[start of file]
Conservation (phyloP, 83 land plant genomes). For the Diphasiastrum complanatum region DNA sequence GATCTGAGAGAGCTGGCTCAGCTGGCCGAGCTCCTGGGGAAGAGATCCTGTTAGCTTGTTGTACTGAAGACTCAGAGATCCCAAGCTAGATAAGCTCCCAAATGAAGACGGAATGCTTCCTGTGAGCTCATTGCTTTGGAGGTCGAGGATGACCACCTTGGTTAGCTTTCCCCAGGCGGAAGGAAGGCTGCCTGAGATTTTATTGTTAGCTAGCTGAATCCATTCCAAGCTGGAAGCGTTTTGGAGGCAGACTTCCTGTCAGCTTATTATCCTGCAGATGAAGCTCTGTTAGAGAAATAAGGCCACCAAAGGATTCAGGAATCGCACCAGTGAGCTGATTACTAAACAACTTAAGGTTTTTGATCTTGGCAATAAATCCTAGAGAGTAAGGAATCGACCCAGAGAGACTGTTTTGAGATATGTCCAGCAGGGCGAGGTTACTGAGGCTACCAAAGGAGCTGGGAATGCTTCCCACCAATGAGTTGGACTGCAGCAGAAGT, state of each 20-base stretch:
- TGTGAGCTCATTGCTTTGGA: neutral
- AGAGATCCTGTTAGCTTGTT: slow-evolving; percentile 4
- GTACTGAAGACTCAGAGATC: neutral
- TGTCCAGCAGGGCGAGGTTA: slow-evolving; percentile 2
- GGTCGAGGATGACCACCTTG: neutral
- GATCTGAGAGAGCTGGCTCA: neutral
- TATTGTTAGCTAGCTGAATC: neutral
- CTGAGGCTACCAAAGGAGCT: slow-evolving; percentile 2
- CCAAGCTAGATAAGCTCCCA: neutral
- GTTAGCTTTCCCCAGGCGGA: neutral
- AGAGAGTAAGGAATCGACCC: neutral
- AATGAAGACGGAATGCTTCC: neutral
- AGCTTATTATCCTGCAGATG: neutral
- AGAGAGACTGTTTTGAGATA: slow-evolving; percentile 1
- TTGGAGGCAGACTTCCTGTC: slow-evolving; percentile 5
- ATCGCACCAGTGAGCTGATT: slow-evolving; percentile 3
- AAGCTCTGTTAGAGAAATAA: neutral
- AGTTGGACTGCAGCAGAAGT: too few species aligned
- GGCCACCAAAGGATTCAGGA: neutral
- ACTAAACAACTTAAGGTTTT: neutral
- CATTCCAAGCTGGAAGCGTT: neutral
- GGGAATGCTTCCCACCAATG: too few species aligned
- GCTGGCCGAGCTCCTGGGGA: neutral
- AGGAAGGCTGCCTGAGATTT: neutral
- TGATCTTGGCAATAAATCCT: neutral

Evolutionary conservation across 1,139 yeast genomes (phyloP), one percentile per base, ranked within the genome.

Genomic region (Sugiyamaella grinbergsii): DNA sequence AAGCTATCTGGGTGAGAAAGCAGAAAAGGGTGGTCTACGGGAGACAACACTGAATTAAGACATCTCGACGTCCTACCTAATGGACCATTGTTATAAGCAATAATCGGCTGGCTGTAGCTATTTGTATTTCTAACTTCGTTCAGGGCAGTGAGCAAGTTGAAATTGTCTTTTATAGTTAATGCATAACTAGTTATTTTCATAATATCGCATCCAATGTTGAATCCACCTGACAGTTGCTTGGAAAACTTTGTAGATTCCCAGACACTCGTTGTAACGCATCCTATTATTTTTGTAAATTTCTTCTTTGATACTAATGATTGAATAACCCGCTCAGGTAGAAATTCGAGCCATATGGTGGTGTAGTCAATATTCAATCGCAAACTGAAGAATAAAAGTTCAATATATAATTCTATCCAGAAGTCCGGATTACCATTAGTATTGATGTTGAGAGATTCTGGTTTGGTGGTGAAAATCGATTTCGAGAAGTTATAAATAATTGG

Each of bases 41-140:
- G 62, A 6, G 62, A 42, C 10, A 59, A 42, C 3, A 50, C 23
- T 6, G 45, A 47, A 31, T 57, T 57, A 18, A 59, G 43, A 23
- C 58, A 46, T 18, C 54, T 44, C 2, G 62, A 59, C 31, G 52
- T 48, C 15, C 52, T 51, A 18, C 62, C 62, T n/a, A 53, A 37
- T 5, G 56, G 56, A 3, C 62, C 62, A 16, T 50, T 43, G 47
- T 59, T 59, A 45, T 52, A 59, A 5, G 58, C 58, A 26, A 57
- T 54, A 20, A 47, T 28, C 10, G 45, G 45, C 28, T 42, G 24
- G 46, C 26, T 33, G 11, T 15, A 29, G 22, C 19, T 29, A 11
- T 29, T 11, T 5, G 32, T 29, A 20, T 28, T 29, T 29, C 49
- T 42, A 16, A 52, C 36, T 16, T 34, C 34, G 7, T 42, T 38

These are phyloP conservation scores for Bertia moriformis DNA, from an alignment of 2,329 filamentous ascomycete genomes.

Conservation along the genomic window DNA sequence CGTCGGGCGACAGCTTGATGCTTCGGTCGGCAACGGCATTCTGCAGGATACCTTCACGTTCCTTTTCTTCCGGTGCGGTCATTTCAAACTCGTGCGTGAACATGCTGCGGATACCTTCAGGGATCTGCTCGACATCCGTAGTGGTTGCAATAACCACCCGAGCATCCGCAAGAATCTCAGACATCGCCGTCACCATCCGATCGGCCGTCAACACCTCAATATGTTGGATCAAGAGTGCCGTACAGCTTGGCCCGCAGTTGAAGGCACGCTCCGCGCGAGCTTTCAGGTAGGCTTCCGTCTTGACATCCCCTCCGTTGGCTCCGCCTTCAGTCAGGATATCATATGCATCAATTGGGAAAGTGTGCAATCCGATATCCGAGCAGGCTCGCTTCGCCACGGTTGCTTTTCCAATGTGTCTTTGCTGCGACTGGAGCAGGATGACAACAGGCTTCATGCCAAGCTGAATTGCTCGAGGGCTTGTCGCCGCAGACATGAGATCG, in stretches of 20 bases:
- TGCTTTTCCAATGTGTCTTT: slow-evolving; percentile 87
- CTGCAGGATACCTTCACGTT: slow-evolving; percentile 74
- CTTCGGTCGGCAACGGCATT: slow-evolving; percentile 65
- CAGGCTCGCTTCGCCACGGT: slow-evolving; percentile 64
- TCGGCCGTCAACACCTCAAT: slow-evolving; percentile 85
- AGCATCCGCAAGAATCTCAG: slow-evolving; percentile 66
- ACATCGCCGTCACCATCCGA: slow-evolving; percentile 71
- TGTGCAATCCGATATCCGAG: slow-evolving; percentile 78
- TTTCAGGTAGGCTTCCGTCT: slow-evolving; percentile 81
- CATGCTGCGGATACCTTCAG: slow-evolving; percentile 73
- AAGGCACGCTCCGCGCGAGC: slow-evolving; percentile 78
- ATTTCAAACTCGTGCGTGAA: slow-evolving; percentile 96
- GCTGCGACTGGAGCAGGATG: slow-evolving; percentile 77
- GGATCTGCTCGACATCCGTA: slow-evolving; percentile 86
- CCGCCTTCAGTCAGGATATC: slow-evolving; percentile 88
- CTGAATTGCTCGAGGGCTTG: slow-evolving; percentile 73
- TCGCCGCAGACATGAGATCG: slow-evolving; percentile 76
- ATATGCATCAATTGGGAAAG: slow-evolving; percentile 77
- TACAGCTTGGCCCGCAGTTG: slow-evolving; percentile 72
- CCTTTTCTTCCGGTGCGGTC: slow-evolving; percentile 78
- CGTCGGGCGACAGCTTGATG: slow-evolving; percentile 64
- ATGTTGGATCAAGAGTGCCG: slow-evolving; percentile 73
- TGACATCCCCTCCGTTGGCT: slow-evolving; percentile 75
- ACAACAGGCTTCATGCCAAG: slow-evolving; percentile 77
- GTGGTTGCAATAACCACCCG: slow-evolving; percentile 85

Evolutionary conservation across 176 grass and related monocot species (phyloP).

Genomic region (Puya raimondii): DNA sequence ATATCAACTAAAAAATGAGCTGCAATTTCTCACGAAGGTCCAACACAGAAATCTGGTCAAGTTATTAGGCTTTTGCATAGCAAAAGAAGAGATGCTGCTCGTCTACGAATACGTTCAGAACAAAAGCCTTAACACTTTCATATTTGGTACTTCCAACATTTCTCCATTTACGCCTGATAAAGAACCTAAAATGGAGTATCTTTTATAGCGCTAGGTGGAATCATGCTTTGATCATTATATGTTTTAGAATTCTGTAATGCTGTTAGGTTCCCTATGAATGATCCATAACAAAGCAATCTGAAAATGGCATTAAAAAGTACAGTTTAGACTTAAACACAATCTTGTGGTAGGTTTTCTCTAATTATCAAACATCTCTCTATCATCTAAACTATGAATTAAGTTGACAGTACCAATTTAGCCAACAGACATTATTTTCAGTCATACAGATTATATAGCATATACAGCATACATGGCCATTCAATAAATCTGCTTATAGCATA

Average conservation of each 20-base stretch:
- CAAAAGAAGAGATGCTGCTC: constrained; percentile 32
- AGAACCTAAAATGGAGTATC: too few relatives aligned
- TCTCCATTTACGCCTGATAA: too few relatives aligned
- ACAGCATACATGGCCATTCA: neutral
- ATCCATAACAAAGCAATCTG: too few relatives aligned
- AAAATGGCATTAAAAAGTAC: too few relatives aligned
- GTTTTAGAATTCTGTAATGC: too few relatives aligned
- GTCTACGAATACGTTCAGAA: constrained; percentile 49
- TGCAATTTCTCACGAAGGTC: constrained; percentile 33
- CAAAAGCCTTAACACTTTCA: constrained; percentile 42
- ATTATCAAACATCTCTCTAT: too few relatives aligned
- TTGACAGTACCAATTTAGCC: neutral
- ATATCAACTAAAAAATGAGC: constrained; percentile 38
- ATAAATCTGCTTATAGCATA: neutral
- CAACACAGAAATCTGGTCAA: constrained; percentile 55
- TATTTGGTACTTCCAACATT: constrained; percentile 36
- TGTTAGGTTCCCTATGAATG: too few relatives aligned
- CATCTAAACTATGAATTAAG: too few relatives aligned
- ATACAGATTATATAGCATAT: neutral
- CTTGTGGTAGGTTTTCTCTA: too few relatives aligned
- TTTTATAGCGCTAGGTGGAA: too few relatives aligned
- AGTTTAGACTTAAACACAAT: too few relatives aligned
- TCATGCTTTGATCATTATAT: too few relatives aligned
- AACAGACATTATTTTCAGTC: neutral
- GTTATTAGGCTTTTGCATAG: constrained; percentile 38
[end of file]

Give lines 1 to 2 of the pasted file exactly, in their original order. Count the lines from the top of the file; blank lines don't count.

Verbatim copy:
Conservation (phyloP, 83 land plant genomes). For the Diphasiastrum complanatum region DNA sequence GATCTGAGAGAGCTGGCTCAGCTGGCCGAGCTCCTGGGGAAGAGATCCTGTTAGCTTGTTGTACTGAAGACTCAGAGATCCCAAGCTAGATAAGCTCCCAAATGAAGACGGAATGCTTCCTGTGAGCTCATTGCTTTGGAGGTCGAGGATGACCACCTTGGTTAGCTTTCCCCAGGCGGAAGGAAGGCTGCCTGAGATTTTATTGTTAGCTAGCTGAATCCATTCCAAGCTGGAAGCGTTTTGGAGGCAGACTTCCTGTCAGCTTATTATCCTGCAGATGAAGCTCTGTTAGAGAAATAAGGCCACCAAAGGATTCAGGAATCGCACCAGTGAGCTGATTACTAAACAACTTAAGGTTTTTGATCTTGGCAATAAATCCTAGAGAGTAAGGAATCGACCCAGAGAGACTGTTTTGAGATATGTCCAGCAGGGCGAGGTTACTGAGGCTACCAAAGGAGCTGGGAATGCTTCCCACCAATGAGTTGGACTGCAGCAGAAGT, state of each 20-base stretch:
- TGTGAGCTCATTGCTTTGGA: neutral